HB23-1109, School Policies and Student Conduct, is scheduled to be heard for action only by the House Education Committee March 29. This bill aims to strengthen due process rights for students, particularly as pertains to behavior off school grounds and outside of school hours. It also increases the training for expulsion hearing officers, including training around disabilities and trauma-informed care and interventions.
HB23-1145, Hearing Timelines Juveniles in Adult Facilities, which aligns Colorado law’s hearing timelines for juveniles held in an adult facility while awaiting trial with the timelines in the federal “Juvenile Justice and Delinquency Prevention Act”, passed the Senate on third readings 35-0.
HB23-1198, Teacher Externship Program for Science Technology Engineering and Math Disciplines, which creates a statewide program to provide kindergarten through twelfth grade teachers work-based learning opportunities, passed House Education Committee and was referred to the Finance Committee.
HB23-1207, Stipends For National Board-certified Educators, which allows stipends (up to $3200) for educators serving in low-performing, rural or high-needs school districts, passed the House Education Committee and was referred to the Appropriations Committee.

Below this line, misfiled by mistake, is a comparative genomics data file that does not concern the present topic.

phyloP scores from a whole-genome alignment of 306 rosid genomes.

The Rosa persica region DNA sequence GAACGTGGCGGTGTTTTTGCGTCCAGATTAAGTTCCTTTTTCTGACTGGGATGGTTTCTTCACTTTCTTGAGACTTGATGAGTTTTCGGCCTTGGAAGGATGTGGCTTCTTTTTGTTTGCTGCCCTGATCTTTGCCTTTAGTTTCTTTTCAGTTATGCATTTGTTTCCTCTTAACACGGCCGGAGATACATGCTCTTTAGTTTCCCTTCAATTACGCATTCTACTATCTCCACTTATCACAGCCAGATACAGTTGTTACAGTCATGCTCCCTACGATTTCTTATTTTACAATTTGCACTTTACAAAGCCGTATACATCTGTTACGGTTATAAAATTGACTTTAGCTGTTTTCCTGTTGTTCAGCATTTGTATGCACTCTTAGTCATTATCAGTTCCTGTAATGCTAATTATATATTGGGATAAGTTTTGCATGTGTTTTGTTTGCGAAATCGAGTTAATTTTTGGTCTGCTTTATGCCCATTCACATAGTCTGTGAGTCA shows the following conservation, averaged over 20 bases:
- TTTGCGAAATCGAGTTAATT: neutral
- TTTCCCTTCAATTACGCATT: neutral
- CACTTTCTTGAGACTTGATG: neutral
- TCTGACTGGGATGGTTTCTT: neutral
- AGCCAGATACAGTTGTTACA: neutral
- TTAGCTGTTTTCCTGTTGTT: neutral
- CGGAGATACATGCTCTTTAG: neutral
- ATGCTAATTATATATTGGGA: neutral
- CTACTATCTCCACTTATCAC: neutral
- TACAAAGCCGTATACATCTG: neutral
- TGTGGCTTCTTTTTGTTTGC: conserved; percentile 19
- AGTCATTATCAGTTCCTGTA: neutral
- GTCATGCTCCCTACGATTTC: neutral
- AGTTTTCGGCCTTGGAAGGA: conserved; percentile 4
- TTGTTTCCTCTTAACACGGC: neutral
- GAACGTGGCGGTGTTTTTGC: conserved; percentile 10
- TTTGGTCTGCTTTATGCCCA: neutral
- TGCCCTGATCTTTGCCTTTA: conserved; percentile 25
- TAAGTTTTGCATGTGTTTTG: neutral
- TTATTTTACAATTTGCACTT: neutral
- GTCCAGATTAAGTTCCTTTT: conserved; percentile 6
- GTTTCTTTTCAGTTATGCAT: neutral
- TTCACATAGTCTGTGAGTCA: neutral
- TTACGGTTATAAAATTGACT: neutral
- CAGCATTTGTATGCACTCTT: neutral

HB23-1211, Collect Data Language Translation Services Special Education, which requires the Department of Education to track the provision of language translation services related to IEPs and include such data as part of its annual “SMART Act” was postponed indefinitely.
SB23-004, Employment Of School Mental Health Professionals, which authorizes a school district to employ health professions, who are not licensed by the Colorado Department of Education but hold a Colorado license for their profession will be heard by the House Education Committee March 29.
SB23-70, Mandatory School Resource Officer Training, is a bill that would require a law enforcement officer to complete a Safe2Tell training curriculum before working as a school resource officer; it passed the Senate unanimously on third reading.